Throughout the 12 collection months in the study area, we performed monthly collections of sandflies using a CDC-type light trap. A total of 32,006 specimens from 13 species were captured: N. intermedia, Migoneimyia migonei, Pintomyia fischeri, Lutzomyia longipalpis, Evandromyia edwardsi, Pintomyia bianchigalatiae, Brumptomyia brumpti, Evandromyia cortellezii, Expapillata firmatoi, Micropygomyia capixaba, Micropygomyia quinquefer, Micropygomyia schreiberi, and Psathyromyia pelloni. The species N. intermedia and M. migonei were predominant, representing 80% and 18.7% of the captured sandflies, respectively (Table 1).

TABLE 1 - Sandflies populations captured during 2009 in Marambaia Island, Rio de Janeiro, Brazil 

Species Male Female Total
n % n % n %
Nyssomyia intermedia 12,259 48.0 13,320 52.1 25,579 80.0
Migoneimyia migonei 3,389 56.6 2,598 43.4 5,987 18.7
Pintomyia fischeri 21 12.3 149 87.6 170 0.5
Lutzomyia longipalpis 73 67.6 35 32.4 108 0.3
Evandromyia edwardsi 13 21.0 49 79.3 62 0.2
Pintomyia bianchigalatiae 4 11.0 33 89.2 37 0.1
Brumptomyia brumpti 10 30.3 23 70.0 33 0.1
Evandromyia cortellezii 0 0.0 2 100.0 2 0.006
Micropygomyia firmatoi 0 0.0 1 100.0 1 0.003
Micropygomyia capixaba 1 9.1 10 90.9 11 0.03
Micropygomyia quinquefer 1 16.7 5 83.3 6 0.02
Micropygomyia schreiberi 1 100.0 0 0.0 1 0.003
Psathyromyia pelloni 9 100.0 0 0.0 9 0.03
Total 15,781 49.3 16,225 50.7 32,006 100.0

Among the species collected throughout 2009, 4 were of epidemiological importance to leishmaniasis transmission in Brazil: L. longipalpis, M. migonei, N. intermedia, and P. fischeri.

The CADIM is a location of national and international traffic of military personnel from several leishmaniasis-endemic regions. Additionally, the location is occupied by a community of quilombola descendants. These facts motivated our team to collect sandflies at this location and to conduct a survey of the sandfly fauna to detect leishmaniasis vectors, as the presence of humans possibly infected with the disease in contact with its vectors enables the presence, increase, or decrease of disease transmission dynamics. The study of sandfly ecology in Rio de Janeiro was initiated when tegumentary leishmaniasis (TL) cases occurred in the former capital of the Republic 12 . In the first studies of TL in Brazil, the presence of N. intermedia was already evident in modified environments. However, it was only after research conducted by Forattini and Santos 13 that a high density of this vector was verified. Following this study, the hypothesis of its participation as the main transmitter of Leishmania braziliensis appeared 14 .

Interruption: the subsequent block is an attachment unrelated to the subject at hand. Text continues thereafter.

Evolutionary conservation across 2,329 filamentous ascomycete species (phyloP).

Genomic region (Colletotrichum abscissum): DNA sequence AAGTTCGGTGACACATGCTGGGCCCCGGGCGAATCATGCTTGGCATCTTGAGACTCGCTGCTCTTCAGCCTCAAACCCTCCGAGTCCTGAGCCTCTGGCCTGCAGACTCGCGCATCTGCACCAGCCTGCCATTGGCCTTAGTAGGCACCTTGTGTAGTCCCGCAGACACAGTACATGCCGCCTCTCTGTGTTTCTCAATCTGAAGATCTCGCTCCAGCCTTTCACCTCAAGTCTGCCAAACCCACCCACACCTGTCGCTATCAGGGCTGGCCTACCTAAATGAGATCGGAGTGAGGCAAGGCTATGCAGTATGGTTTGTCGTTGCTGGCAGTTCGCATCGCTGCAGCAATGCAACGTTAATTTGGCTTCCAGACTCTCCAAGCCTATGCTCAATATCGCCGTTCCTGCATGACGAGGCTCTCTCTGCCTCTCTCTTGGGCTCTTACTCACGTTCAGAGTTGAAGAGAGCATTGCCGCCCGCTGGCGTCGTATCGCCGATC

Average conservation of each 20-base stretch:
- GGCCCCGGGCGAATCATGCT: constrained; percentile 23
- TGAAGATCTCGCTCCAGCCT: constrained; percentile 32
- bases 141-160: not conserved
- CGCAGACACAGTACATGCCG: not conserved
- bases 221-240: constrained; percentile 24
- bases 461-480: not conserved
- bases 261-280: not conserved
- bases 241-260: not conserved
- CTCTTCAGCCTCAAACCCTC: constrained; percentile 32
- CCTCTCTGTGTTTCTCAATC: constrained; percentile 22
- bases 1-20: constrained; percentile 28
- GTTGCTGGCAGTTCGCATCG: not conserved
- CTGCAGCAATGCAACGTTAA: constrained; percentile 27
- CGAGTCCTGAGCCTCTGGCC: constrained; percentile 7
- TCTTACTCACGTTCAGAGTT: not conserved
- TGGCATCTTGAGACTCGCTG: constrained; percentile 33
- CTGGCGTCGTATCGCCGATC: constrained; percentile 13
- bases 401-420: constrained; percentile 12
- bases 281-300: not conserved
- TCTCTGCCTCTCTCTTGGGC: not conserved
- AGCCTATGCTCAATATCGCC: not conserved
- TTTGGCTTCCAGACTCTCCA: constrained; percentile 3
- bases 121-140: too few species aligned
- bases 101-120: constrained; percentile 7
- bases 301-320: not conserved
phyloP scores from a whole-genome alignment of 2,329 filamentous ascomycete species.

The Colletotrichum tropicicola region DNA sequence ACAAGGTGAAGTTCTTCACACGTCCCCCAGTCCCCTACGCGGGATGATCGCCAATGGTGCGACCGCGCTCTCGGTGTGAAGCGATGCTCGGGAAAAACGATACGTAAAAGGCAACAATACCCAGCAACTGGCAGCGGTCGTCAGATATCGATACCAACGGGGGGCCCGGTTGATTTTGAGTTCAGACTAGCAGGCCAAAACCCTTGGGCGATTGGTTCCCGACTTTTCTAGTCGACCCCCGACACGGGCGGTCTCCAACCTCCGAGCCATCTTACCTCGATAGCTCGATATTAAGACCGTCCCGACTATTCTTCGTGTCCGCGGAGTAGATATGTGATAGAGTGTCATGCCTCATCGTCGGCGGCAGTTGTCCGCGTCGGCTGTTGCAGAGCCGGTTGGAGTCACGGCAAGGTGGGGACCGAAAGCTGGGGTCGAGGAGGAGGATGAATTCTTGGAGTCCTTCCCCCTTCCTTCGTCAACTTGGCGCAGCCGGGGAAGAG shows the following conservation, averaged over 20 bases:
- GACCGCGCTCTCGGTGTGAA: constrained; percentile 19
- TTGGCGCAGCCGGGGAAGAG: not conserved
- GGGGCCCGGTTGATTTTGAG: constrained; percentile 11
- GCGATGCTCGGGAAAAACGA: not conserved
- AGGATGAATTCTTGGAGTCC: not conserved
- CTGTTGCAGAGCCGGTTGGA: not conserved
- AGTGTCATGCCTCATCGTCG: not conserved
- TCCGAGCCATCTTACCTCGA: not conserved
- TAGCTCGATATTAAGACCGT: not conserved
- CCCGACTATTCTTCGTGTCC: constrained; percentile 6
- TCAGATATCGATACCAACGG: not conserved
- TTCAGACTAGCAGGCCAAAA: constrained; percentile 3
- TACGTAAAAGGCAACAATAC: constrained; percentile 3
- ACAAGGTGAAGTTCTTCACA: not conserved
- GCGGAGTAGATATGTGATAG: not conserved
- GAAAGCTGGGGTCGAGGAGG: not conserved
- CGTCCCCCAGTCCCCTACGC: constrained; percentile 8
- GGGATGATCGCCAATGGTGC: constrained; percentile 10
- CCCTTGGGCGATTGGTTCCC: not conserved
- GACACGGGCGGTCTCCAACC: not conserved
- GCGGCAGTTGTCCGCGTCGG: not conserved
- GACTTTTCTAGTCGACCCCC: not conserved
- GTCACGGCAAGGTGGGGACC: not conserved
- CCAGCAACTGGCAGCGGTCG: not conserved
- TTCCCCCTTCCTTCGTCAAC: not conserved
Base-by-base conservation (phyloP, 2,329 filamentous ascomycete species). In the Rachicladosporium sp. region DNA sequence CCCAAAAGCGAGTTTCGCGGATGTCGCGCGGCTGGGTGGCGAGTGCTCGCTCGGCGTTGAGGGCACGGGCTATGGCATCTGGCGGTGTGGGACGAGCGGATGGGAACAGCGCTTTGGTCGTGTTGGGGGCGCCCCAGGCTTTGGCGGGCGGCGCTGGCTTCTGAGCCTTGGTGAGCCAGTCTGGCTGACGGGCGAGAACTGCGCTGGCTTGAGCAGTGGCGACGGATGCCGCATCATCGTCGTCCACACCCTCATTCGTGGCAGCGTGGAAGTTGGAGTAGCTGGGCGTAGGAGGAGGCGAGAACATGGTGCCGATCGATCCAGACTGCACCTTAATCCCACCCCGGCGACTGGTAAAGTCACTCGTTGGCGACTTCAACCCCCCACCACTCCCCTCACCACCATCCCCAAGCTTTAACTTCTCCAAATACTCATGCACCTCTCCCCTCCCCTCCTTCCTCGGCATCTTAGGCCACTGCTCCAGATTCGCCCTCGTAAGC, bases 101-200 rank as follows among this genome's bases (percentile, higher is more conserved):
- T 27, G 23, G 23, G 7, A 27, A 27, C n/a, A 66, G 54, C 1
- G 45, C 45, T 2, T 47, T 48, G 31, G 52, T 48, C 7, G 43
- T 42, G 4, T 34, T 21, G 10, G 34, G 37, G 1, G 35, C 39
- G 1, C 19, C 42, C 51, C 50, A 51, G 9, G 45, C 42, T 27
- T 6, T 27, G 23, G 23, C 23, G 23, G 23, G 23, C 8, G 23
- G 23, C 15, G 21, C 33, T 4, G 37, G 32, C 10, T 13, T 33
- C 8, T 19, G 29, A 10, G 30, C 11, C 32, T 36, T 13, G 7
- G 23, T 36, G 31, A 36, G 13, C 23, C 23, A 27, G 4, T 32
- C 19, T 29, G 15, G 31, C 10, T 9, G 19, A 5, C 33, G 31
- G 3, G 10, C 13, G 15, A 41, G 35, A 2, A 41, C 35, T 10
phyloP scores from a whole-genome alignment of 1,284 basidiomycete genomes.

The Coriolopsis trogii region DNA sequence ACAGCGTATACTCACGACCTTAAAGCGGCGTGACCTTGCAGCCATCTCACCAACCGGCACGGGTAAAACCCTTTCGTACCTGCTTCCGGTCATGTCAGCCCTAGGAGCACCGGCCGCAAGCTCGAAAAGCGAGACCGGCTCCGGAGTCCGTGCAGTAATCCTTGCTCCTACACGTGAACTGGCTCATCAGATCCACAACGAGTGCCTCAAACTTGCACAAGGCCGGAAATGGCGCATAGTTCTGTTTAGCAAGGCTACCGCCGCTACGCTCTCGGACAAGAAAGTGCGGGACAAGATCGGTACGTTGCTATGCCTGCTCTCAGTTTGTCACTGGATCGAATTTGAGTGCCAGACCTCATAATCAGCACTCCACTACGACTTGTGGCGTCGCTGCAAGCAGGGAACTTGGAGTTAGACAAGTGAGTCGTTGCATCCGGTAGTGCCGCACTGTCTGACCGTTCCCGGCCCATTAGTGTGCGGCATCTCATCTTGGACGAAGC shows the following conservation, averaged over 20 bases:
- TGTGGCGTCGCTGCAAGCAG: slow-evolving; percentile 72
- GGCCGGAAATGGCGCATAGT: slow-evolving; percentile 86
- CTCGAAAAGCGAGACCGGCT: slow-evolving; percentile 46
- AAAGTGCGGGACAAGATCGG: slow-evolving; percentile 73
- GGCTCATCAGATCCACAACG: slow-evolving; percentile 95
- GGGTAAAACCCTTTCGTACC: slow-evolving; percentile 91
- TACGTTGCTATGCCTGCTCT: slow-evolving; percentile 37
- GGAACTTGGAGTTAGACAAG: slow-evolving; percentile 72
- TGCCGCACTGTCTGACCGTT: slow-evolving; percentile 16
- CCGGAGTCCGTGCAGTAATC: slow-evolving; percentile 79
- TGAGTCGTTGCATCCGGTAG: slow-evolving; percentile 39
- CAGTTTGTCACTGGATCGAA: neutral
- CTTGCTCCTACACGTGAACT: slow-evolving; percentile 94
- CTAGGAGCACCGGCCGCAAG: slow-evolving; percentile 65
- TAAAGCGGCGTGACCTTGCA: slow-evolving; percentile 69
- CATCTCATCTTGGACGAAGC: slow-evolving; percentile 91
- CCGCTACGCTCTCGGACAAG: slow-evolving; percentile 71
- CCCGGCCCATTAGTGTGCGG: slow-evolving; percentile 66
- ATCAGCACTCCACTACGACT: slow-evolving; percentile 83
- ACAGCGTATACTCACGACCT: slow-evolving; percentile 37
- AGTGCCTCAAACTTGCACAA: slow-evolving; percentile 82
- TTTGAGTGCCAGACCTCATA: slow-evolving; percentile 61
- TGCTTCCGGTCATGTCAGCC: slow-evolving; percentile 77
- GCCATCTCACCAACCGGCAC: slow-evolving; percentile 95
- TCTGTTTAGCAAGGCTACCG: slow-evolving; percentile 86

Pitta-Pereira et al. 4 reported a natural infection in N. intermedia and M. migonei in studies of natural identification by L. (Viannia) braziliensis in specimens collected from different neighborhoods throughout Rio de Janeiro. These species are highly anthropophilic, and are potential ATL vectors in Brazil.

The main American visceral leishmaniasis (AVL) vector in Brazil, L. longipalpis, was appointed by epidemiological evidence as the vector of this protozoonosis in the municipality of Rio de Janeiro 15 In the present study, L. longipalpis was captured in relatively low densities compared with species such as N. intermedia, an ATL vector. However, it is worth noting that since it was captured in the study locations and in greater density in the peridomiciles, in addition to the presence of seropositive dogs on Marambaia Island, there is a high possibility of the development of this disease.

The present study resulted in a great number of captured N. intermedia. This species was collected in all locations and all studied ecotopes, illustrating the high the level of importance of sandfly fauna studies on Marambaia Island. Since this species is of the greatest epidemiological importance for ATL in Brazil, it is vital to expand these studies related to eco-epidemiology on Marambaia Island. A similar result was observed for the M. migonei species, considered by many investigators as a secondary ATL vector in Brazil. The fact that there were 2 autochthonous ATL cases in the region, together with the finding of a great number of species that are vectors of this protozoonosis, adds to the importance of this study.


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Received: June 9, 2011; Accepted: September 30, 2011

Address to: Dra. Shênia Patrícia Corrêa Novo. Rua Leopoldo Bulhões 1480, Manguinhos, 21031-210 Rio de Janeiro, RJ, Brasil. Phone: 55 21 2598-2563. e-mail:

CONFLICT OF INTERESTThe authors declare that there is no conflict of interest.